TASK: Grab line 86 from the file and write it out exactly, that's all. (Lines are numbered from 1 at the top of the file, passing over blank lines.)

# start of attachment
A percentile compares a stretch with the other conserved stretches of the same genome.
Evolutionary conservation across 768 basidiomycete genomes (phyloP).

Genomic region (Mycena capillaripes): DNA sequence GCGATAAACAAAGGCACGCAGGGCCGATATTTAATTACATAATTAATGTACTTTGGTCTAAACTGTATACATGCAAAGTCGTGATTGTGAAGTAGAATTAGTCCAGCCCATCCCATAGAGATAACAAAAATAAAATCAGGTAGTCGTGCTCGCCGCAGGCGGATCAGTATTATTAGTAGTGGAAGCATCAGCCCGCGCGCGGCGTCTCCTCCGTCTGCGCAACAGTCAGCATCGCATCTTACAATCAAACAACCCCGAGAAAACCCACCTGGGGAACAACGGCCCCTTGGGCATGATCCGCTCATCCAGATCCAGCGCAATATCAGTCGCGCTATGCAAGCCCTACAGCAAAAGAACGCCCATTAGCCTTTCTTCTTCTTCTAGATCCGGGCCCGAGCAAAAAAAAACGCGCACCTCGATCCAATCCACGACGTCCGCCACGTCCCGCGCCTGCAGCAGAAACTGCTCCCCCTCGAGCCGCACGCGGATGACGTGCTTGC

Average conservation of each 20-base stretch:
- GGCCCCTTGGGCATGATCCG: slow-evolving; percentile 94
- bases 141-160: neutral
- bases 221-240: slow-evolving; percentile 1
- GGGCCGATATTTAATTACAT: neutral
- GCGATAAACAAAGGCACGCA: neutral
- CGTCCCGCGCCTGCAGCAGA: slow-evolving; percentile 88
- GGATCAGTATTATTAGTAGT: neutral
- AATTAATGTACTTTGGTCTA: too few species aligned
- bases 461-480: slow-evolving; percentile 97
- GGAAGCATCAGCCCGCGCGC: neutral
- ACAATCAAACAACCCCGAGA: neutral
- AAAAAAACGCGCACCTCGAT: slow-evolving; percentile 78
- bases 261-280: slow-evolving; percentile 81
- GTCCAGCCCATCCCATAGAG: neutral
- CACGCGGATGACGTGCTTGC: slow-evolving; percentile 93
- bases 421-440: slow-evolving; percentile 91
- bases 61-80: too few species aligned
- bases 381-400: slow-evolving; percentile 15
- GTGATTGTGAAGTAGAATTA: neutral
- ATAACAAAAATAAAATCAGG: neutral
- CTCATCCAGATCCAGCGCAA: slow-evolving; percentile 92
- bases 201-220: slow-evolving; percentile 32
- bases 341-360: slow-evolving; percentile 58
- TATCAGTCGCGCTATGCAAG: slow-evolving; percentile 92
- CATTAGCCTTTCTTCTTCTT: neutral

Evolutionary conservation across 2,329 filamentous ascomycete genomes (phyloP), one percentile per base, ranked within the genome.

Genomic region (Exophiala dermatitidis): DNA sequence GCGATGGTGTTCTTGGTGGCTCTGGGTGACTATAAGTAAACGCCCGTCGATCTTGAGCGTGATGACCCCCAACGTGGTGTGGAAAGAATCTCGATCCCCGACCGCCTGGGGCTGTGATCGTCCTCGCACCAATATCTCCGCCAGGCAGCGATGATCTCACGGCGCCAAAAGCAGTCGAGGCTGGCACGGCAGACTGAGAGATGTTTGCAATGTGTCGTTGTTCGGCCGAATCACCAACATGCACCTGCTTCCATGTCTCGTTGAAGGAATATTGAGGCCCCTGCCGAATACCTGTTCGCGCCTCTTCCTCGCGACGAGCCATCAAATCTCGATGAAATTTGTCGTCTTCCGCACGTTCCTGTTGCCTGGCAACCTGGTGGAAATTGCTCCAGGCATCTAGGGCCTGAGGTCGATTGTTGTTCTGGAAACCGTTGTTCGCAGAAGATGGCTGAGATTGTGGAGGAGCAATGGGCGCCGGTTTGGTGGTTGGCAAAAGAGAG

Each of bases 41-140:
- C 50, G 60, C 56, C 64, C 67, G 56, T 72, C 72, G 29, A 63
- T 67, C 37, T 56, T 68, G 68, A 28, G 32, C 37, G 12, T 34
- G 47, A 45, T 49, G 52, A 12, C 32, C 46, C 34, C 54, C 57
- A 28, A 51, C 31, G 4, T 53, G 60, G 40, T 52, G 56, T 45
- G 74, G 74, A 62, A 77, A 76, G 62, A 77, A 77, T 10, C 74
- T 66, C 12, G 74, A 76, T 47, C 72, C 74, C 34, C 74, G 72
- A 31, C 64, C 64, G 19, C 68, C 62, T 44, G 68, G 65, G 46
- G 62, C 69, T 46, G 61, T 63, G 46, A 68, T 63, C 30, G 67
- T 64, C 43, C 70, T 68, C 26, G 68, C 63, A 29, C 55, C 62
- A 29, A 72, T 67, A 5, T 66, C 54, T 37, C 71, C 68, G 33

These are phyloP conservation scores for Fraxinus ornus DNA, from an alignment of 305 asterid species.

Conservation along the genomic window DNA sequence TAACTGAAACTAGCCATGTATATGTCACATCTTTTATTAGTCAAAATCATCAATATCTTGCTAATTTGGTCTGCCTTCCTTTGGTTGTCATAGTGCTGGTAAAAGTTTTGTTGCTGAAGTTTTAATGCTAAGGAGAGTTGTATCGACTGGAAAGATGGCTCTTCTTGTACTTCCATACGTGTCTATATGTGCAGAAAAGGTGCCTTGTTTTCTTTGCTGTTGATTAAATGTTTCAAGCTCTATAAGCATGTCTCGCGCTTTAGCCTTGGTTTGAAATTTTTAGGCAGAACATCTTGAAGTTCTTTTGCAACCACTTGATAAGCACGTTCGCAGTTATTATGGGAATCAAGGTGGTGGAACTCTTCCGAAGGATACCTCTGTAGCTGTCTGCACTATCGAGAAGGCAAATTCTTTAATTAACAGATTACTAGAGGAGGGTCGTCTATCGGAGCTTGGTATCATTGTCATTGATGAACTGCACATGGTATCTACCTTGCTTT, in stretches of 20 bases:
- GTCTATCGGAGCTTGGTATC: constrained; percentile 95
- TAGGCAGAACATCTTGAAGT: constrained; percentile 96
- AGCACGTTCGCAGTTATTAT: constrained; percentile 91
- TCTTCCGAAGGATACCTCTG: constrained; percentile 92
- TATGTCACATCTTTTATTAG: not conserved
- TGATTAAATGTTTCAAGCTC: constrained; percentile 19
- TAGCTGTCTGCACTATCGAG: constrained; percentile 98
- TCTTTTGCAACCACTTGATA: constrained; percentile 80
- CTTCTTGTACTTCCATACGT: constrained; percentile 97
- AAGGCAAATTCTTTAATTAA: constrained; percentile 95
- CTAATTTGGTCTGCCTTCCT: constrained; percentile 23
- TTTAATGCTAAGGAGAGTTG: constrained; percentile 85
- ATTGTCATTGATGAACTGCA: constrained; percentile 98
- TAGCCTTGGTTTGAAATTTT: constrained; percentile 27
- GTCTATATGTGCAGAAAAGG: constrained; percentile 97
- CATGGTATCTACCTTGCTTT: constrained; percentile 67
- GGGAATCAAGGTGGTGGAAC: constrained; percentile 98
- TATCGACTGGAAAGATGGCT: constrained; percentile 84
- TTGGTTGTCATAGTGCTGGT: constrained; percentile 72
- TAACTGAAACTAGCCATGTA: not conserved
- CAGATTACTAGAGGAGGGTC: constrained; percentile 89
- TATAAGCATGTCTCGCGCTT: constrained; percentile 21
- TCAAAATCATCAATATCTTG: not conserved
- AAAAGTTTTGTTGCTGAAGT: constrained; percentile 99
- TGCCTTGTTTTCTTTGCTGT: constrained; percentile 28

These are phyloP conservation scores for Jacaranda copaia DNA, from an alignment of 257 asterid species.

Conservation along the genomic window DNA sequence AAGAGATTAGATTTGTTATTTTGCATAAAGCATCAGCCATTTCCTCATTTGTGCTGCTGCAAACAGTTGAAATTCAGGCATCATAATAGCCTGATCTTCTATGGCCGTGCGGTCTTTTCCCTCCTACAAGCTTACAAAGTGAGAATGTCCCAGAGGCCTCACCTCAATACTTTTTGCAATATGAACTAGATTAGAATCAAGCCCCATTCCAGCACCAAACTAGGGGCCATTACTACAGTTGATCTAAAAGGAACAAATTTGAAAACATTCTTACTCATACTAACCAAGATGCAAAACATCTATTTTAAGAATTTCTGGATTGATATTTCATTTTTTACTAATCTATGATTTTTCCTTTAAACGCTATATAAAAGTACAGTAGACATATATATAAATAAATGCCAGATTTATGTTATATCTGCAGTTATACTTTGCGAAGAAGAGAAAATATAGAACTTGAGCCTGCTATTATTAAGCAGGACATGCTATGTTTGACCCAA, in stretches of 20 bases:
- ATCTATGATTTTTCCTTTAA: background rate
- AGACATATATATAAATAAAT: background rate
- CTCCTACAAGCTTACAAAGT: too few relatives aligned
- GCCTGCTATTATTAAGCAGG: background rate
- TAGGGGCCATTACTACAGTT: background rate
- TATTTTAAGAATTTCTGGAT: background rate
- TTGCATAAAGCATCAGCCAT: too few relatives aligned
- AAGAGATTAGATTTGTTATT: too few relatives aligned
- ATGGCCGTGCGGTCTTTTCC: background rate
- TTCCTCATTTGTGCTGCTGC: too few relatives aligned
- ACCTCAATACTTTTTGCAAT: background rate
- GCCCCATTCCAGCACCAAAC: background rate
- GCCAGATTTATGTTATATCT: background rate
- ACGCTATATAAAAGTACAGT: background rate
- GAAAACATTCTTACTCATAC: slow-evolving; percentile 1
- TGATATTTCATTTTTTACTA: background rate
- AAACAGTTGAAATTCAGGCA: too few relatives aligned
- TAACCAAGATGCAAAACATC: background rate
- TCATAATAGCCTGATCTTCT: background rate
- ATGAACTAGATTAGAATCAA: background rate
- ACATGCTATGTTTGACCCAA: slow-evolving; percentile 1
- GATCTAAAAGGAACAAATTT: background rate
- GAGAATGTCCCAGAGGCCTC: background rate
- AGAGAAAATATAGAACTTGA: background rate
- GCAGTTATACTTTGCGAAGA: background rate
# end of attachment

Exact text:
- GAAAACATTCTTACTCATAC: slow-evolving; percentile 1